We visited my parents over the weekend in Kingwood (north of Houston), and I braved the mosquitos just before we left to visit the vegetable garden out back.
I’m always rather impressed with what my parents accomplish in the space they have, despite having grown up with this kind of gardening. Most of their vegetable gardening takes place on land that technically doesn’t belong to them – the banks of a channelized creek that serves mostly as a drainage ditch, a so-called “bayou”. But they have built up compost-rich soil over 20-plus years, and have amazing vegetables to show for it. Their compost comes not from mere piles, but a veritable walled compound of decaying organic matter that would consume a measurable chunk of my small back yard if I were to build something like it.
Dad had just finished harvesting most of his onions, and had four or five trays of onions, each with 20-30 in it. The tomatoes – cherries, porters, larger stuff, and an intriguing “peach” tomato – were coming in by the small bucket load. On tap were various cucumbers, zuchini, peppers, garlic, okra… not to mention the orange tree towering above it all with perhaps hundreds of oranges on it.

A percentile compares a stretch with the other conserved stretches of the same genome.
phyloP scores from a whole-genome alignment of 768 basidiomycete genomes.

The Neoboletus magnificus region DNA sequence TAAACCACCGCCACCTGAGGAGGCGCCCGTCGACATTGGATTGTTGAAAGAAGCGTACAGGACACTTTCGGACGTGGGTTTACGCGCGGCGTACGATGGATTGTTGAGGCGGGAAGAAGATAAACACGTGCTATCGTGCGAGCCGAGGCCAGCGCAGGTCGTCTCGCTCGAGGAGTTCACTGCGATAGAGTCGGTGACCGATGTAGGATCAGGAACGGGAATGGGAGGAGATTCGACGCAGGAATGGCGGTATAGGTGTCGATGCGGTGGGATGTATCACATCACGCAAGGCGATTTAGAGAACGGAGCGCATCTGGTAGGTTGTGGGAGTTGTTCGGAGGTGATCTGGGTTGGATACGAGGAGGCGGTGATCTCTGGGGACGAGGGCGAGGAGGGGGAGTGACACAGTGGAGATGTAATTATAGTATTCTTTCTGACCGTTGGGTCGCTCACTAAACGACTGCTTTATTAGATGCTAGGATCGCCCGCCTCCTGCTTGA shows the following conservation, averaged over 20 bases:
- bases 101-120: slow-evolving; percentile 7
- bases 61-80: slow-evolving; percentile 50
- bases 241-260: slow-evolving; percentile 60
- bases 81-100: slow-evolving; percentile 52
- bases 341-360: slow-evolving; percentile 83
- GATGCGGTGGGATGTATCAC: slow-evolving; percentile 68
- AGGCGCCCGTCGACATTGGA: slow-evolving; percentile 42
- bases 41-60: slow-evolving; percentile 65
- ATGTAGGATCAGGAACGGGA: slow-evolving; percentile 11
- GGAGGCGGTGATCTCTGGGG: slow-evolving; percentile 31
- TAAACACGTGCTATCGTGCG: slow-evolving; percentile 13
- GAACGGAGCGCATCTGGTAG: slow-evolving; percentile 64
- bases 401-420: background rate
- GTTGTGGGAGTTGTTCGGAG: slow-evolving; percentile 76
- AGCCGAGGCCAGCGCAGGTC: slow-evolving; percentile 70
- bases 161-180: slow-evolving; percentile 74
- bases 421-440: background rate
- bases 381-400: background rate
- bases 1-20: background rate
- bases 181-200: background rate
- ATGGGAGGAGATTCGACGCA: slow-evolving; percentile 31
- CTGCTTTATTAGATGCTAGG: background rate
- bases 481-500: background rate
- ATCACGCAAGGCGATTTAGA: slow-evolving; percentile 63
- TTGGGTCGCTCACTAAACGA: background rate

Their tomato cages – something I need to emulate because mine are mostly inadequate – are very tall rings of heavy fence wire with openings big enough to get a hand through for picking. Most of the vegetables are planted in some form of raised wooden bed. Much of the wood is probably scraps or reclaimed from building-site dumpsters. Though in the Houston climate, wood becomes part of the compost pretty quickly. All of the growing area has a sprinkler system in it. This is fed by a well they drilled a few years back to tap water that doesn’t come from the city. In other words, it has no fluoride or chlorine in it, and is a huge boon to beneficial micro-organisms in the soil and compost.
Oh, yeah… I mentioned that peach tomato. About the size of a golfball or a little smaller, a pale yellow in color, fuzzy skin, juicy and a mild, low-acid taste. Not sure if it will grow in Austin, but a worthy tomato. I didn’t get any pictures of them, but I suspect my parents would happily oblige once they read this.
Here’s the peach tomatoes, courtesy of Dad: